The ‘pull-push’ method, also known as ‘feeding the wheel’, is argubly the most important ‘driving test’ technique. It’s a method that has been taught for years; even the police force use it when training Class 1 drivers. The idea behind the technique is that it allows you to keep both hands on the wheel at all times, therefore making you a ‘safer’ driver.
Unfortunately, this is nothing more than ill-advised rhetoric. Feeding the wheel is inefficient, outdated and in some circumstances, it can be dangerous. For example, imagine that you’re on a country road and you approach a blind corner. You enter what you think is a shallow bend, but as you turn in, the corner starts to decrease in radius. To avoid running wide, you need to add more steering lock quickly but smoothly; something you can’t do effectively when feeding the wheel.
If you attempt to ‘pull and push’ the wheel, you’ll end up making jagged inputs at a point where the car is already unstable. And if the corner continues to tighten, the push and pull technique will be too slow, and you’ll end up running wide.
Instead, if you keep both hands on the wheel and cross your arms, you maintain that vital connection with the wheel. You can feel what the front end is doing and you can add steering input progressively. There’s a reason why ARDS qualified racing instructors ask first time track drivers to keep their hands at nine and three.
The handbrake is your best friend on the driving test. Almost every time you stop, you’re required to use it; even after the emergency stop! Thankfully, most drivers come to their senses and drop this ‘bad habit’ once they’ve passed their test.
In reality, there’s no need to handbrake every time you come to a halt. For example, if you’re in stop-start traffic, the foot brake will usually suffice. And if you need to make an emergency stop in a pile-up situation, the last thing you should do is apply the handbrake. Once stopped you should check your mirrors, put the car in gear and pull over to the side.
Don’t get us wrong, we’re not saying that you should never use it, but you don’t need to apply it every time you stop.
Every time you set off you should theoretically conduct a six-point check. The process goes (in the UK): look over your left shoulder, check your left exterior mirror, check your rear-view mirror, check the road ahead, check your right mirror and then finally look over your right shoulder. On your test you need to make these checks look super obvious to avoid incurring any minor penalties.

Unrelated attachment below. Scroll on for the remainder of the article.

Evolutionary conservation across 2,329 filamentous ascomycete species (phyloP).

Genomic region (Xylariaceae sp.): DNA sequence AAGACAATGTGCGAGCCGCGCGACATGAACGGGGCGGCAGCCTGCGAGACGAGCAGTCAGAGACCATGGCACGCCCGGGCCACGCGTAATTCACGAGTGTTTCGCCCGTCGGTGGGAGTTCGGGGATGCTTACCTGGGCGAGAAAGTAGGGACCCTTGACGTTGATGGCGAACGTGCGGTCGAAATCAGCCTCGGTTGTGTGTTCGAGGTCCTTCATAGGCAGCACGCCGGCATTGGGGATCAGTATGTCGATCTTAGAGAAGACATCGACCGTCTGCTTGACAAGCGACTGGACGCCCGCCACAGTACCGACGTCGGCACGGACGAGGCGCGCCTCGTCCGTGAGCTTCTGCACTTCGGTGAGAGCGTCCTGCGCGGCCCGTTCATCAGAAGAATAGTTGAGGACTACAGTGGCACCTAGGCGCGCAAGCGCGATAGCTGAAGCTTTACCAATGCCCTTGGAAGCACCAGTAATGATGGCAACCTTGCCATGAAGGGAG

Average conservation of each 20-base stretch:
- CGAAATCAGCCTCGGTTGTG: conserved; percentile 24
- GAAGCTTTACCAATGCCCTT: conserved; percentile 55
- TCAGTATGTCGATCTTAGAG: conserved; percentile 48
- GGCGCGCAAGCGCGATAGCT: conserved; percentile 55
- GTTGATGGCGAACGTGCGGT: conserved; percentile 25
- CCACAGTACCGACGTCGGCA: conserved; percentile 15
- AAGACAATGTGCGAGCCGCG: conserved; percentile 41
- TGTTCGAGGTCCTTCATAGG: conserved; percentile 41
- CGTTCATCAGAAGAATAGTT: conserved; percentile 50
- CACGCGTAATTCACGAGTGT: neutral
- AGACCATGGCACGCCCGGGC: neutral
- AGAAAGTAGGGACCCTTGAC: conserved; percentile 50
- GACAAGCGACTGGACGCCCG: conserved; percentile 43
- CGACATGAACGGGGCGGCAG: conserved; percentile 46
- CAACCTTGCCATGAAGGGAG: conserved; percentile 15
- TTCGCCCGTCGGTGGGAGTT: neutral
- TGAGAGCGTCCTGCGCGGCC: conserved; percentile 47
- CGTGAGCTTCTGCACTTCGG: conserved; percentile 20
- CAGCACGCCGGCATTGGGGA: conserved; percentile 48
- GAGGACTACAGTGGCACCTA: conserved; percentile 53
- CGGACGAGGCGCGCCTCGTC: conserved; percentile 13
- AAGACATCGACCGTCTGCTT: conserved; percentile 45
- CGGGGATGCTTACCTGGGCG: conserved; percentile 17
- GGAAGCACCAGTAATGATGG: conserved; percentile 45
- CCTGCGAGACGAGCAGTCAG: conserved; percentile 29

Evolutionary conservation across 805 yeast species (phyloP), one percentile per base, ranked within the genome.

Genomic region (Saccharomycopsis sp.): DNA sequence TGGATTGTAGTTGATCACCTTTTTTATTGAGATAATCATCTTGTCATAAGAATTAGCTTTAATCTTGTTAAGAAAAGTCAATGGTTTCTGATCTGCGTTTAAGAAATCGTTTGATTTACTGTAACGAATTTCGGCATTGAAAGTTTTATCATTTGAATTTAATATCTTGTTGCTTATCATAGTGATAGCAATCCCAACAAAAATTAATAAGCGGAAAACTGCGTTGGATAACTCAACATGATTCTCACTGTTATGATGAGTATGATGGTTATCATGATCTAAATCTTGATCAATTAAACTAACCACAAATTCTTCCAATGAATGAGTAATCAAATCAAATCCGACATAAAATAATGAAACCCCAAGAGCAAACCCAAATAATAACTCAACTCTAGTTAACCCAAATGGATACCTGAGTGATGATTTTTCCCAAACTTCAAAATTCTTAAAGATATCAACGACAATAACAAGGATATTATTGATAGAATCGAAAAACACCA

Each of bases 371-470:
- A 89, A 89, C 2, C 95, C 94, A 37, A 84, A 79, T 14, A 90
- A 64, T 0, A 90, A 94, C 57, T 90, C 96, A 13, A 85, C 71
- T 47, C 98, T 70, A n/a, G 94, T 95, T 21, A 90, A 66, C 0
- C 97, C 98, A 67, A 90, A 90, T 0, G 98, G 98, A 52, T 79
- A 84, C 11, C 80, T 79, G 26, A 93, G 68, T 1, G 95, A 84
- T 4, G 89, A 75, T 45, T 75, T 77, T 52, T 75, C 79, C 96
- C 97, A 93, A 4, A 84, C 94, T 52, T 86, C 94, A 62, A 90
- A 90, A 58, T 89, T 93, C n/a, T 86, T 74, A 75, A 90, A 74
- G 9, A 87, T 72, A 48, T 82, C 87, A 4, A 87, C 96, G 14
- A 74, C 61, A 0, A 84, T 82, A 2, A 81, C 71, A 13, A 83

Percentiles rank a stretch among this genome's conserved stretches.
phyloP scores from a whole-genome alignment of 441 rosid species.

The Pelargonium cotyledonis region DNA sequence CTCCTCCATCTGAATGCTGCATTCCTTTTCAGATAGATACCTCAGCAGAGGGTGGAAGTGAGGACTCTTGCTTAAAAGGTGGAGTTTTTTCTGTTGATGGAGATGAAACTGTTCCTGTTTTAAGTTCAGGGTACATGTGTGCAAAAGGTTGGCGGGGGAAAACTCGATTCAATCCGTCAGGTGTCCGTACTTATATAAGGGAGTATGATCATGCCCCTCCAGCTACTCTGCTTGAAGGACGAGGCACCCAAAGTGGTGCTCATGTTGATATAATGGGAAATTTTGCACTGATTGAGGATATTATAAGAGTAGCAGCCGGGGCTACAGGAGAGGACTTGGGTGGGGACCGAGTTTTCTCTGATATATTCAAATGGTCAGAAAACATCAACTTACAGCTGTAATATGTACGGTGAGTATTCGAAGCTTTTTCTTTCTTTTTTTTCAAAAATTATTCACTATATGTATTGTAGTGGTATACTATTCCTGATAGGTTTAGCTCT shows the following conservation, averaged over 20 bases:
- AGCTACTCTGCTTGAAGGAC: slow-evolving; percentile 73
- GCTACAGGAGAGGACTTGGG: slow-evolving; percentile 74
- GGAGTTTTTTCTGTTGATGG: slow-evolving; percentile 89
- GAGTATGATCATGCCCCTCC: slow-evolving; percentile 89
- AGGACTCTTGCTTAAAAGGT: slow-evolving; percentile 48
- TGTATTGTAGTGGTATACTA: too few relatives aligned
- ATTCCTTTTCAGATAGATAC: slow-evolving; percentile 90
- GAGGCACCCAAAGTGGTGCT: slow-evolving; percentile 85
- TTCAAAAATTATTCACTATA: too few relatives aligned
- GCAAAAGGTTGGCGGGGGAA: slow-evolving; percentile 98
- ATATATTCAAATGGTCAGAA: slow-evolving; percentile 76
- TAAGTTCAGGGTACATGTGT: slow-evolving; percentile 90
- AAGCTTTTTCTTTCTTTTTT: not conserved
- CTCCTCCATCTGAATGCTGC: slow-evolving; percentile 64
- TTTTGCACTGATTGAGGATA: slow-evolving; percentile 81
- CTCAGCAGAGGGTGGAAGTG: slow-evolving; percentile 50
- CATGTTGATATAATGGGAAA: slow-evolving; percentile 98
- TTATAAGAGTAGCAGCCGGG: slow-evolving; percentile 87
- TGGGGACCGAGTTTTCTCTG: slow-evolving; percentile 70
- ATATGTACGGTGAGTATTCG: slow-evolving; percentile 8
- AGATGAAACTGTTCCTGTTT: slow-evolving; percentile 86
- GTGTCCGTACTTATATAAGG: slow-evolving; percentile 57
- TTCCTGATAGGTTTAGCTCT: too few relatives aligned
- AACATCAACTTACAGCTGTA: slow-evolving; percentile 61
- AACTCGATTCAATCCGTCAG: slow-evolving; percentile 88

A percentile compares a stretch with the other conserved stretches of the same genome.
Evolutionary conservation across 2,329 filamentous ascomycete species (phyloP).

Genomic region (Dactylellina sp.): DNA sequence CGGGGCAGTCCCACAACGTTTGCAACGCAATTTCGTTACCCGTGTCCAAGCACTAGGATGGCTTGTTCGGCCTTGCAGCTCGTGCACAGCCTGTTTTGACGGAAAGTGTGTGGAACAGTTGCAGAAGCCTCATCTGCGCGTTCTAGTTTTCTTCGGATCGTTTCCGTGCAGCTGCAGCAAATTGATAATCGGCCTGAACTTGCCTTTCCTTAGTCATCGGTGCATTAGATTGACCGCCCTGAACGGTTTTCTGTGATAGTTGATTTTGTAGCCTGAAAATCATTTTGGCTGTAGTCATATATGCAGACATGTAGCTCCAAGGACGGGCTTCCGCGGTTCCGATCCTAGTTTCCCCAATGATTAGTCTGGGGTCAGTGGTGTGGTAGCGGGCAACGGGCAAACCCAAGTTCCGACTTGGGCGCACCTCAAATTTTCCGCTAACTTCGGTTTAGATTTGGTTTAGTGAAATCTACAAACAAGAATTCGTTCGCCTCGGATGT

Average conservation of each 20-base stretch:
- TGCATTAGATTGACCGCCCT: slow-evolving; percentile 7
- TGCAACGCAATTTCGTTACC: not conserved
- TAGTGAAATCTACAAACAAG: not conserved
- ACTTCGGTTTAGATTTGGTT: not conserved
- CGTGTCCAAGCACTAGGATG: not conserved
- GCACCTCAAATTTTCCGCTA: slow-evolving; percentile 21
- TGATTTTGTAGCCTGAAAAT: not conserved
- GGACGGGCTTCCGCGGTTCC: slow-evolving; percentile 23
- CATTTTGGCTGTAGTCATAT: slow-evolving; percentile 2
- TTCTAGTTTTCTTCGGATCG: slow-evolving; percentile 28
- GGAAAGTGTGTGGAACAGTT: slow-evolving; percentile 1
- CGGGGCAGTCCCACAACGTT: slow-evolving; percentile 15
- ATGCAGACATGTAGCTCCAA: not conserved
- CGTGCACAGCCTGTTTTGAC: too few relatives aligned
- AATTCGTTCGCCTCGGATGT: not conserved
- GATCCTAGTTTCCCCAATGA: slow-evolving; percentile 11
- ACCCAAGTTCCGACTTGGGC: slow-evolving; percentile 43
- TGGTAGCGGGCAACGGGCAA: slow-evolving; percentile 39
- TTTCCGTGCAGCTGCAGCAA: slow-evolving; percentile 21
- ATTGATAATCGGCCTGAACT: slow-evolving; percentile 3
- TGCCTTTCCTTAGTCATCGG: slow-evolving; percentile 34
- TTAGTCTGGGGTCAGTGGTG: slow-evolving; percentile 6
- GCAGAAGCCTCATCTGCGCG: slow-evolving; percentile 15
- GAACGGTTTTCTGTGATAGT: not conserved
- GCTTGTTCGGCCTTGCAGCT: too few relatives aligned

Our problem with this technique is the fact that it turns situational ‘awareness’ into a box-ticking exercise. And as we all know, when you do something simply for the sake of it (in this case, pleasing an instructor), the process ceases to have a meaningful effect.
The Highway Code states that you should ‘only flash your headlights to let other road users know that you are there. Do not flash your headlights to convey any other messages’. As a result, you cannot flash your headlights on your driving test, and you cannot react to someone else flashing their lights at you. Now, we understand that in some circumstances this form of communication has the potential to be hazardous, but in most cases we find it to be rather helpful.
Flashing people to say thank you or to let them into a line of traffic is a daily occurrence for most of us. And whatever you might have been told, flashing your lights in the UK is not illegal.
Controversially, the driving test in the UK fails to incorporate any form of motorway driving. The majority of your lessons will take place in busy towns or cities where your maximum speed will be limited to 30mph. As a result, young drivers often view speed as the enemy. This isn’t a major problem on crowded streets, but it can play havoc when it comes to driving on motorways.
When merging onto a faster road, it’s vital that you accelerate to match the speed of the adjacent traffic. Unfortunately, learner drivers often get intimidated and slow down on on-ramps. Not only is this dangerous to the learner driver, but it’s also dangerous to drivers travelling at high speed on the main road. If only they knew that mashing the loud pedal is actually safer.
Speeding during your driving test can result in instant failure. As a result, most learners spend the majority of their assessment staring at the speedometer. This is because the test is nothing more than a box-ticking exercise: as long as you’re under the limit, you’re deemed to be safe.
Unfortunately, this is not the case. If you’re doing the speed limit, but not focusing on the road ahead, this is equally (if not more) dangerous than speeding. Thankfully, the more you drive, the more accustomed you become to multi-tasking (checking speed, road conditions and surrounding traffic).
Finally, we want to know from you guys, what pointless things were you told during your driving lessons? Let us know in the comments below!